Islamist stronghold sees medium turnout with elderly dominating scene

Adham Youssef
4 Min Read

On the second day of the presidential election, big families and members of parliament in the district of Kerdasa were moving to mobilise more young men to join the voting, especially after the first day witnessed the participation of mostly older voters.

Samir, a coordinator of the Enzel w Sharek (Go Out and Participate) campaign, told Daily News Egypt that after the first day, several meetings were held in the district to strategise on how to convince youth to participate. The 22-year-old university student who participated in the campaign as a volunteer, said, “we have to participate in order to thank Al-Sisi and the army for cleansing Kerdasa of terrorism.”

Kerdasa has been long known for being a stronghold of Islamists, especially the now-banned Muslim Brotherhood group. Since the 1950s, several clashes have taken place between Islamists and police forces. These clashes, however, escalated following the violent dispersal of Rabaa Square in August 2013, which took place after the ouster of Islamist former president Mohamed Morsi. The clashes were followed by several police and army campaigns that left dozens killed from the ranks of security forces as well as civilians. In addition, dozens of men from the village are on trial in different violence-related criminal cases.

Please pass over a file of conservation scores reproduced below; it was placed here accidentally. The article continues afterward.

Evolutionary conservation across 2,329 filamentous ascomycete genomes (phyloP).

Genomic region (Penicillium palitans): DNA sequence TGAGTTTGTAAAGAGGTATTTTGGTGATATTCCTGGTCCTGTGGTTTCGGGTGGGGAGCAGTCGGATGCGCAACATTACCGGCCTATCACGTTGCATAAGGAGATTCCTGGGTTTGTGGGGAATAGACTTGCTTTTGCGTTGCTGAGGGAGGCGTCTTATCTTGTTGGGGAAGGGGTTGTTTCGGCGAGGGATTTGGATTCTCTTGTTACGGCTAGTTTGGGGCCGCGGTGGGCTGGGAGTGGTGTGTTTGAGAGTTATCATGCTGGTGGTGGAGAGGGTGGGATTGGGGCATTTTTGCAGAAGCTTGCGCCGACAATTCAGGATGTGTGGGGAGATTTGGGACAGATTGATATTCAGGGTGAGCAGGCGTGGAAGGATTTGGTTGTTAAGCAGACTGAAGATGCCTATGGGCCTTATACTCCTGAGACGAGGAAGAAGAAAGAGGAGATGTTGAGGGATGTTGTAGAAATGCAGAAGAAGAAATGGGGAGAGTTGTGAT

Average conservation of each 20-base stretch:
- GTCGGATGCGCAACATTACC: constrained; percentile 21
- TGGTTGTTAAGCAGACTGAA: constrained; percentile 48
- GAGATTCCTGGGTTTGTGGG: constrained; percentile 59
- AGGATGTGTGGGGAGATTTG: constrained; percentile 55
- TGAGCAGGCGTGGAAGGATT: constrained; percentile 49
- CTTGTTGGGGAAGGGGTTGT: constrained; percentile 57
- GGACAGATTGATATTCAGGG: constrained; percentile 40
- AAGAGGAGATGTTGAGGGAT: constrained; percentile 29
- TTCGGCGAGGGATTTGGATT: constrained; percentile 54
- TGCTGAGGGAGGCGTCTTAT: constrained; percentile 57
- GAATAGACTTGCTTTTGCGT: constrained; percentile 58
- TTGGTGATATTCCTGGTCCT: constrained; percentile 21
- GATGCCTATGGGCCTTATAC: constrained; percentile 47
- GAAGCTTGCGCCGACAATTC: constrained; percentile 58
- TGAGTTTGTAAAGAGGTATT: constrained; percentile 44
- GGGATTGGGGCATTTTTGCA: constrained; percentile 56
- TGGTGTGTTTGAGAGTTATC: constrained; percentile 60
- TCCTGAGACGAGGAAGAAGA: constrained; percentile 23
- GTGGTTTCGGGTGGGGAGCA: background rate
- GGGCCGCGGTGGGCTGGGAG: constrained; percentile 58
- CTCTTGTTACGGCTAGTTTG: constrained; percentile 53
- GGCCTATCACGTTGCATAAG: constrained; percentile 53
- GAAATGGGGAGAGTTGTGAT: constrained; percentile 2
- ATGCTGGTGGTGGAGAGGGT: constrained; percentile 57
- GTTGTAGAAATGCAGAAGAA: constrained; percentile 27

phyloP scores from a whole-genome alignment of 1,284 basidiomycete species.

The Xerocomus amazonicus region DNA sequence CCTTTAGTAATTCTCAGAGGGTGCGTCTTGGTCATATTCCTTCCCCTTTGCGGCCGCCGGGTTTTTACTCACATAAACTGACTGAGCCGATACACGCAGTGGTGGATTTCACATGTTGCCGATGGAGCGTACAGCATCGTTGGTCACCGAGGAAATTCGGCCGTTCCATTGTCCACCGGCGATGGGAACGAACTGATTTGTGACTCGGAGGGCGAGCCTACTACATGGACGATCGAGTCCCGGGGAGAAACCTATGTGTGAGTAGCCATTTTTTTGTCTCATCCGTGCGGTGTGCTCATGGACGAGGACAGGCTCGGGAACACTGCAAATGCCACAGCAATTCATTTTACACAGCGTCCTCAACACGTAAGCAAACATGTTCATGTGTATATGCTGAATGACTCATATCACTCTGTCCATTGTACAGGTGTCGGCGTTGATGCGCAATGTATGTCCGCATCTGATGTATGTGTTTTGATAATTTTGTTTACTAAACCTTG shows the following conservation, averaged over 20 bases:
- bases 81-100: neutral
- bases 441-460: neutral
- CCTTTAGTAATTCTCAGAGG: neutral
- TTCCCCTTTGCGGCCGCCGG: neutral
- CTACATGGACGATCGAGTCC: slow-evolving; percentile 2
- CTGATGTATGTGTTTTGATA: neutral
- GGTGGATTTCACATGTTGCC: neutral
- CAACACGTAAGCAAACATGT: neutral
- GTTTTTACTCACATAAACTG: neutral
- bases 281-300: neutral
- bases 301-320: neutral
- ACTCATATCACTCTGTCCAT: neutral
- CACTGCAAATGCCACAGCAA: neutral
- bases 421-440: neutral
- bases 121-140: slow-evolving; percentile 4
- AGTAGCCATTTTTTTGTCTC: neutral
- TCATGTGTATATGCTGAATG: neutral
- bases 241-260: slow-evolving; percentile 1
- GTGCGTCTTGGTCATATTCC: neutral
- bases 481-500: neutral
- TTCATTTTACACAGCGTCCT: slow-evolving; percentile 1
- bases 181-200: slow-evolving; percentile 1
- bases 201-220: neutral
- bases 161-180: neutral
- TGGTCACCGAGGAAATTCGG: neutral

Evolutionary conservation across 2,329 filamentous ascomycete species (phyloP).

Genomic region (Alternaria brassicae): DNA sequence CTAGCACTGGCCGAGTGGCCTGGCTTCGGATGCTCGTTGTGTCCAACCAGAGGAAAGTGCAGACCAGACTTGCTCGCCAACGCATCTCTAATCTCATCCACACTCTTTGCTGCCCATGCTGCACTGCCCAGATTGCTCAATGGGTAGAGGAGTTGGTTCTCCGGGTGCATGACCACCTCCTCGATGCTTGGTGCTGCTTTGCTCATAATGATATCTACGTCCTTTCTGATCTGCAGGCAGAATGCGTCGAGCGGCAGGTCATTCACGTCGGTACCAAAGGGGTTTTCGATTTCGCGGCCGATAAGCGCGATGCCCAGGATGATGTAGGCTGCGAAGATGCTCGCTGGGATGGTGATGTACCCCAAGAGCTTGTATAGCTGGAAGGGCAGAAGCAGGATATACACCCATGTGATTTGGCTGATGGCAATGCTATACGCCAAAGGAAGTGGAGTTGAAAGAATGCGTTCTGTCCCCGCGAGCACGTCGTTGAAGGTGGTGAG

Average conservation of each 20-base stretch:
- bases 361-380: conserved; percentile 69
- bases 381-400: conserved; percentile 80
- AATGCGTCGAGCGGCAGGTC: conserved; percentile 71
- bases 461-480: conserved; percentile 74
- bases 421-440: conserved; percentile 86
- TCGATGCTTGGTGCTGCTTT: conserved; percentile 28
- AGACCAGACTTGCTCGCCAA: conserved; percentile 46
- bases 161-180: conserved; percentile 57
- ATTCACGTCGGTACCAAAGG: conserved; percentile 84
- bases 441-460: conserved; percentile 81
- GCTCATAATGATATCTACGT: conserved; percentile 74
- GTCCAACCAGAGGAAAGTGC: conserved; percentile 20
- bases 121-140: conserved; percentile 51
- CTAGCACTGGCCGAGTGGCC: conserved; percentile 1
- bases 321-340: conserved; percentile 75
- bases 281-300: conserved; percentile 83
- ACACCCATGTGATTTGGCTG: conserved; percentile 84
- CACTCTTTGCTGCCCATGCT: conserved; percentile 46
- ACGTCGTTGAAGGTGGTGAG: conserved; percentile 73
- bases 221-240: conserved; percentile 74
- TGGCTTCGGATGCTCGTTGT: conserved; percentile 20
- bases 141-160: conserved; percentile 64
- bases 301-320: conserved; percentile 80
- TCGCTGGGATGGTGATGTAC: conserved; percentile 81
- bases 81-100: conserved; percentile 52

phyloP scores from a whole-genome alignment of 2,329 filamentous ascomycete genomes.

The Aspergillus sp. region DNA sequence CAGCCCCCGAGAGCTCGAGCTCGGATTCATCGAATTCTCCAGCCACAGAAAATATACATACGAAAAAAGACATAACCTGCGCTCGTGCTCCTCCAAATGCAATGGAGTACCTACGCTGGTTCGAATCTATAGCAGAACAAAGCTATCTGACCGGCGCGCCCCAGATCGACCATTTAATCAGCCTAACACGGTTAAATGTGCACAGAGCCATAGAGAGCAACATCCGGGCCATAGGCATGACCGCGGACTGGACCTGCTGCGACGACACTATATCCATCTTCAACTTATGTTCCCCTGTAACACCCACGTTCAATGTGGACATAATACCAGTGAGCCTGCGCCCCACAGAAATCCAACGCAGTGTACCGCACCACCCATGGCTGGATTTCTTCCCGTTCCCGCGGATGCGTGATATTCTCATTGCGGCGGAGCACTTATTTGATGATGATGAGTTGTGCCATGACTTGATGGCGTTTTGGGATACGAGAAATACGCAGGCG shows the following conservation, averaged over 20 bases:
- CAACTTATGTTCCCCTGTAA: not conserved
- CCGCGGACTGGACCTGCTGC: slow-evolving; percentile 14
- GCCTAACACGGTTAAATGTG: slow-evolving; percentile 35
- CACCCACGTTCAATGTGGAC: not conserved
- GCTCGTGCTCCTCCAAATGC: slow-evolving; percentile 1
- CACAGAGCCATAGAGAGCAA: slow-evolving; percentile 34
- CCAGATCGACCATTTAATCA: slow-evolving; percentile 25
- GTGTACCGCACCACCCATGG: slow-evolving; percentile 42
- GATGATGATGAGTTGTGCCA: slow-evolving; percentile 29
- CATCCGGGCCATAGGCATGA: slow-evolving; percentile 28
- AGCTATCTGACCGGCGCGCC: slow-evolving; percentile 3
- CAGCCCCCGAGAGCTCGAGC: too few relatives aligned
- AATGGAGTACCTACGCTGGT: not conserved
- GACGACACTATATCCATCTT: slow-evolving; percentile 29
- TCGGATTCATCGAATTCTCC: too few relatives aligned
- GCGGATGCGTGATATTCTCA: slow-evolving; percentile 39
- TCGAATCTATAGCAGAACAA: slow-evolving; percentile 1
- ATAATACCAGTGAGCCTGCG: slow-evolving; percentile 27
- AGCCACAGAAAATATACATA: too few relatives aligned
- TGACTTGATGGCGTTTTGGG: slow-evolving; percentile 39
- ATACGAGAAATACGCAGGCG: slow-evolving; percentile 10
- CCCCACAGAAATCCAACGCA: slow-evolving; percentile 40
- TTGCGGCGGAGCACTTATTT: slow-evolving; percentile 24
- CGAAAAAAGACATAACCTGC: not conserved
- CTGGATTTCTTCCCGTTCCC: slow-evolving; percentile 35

“We don’t know what to do with the young people so that they come out and vote,” Samir said, adding, “older voters only cast their vote and leave due to the heat, but the young people come and take photos. We want people who pass by to see lines outside the polling stations.”

Inside the Fatma Al-Zahraa School polling station, a 55-year-old street vendor told Daily News Egypt that he “went to the polling station to vote for President Abdel Fattah Al-Sisi because he will restore order.”

“Anyone who will keep things in order, I will vote for him. I voted for Morsi and the Brotherhood because they kept things stable,” the man added, while he was carrying a piece of paper with his name and number on the voting list. The headline of the paper read “Tahya Misr”

A heavy security presence on the outskirts of the village included military special forces and central security forces.

Near one of the polling stations stood Mossad who owns a small kiosk which was closed after the security forces came to secure the area. He was standing next to it so as to prevent anyone from looting the goods inside it. “I was going to vote, but after what happened, I will not. The government has to think of the people and not take decisions that affect them negatively. They ordered me to close. I make a living by the money I earn every single day. Now I will be closed for a whole week.”

At another polling station, microbuses filled with elderly citizens arrived and unloaded the voters, as a disc jockey played nationalist music. Similarly, tuk-tuks played a similar role in transporting voters to and from the polling station.

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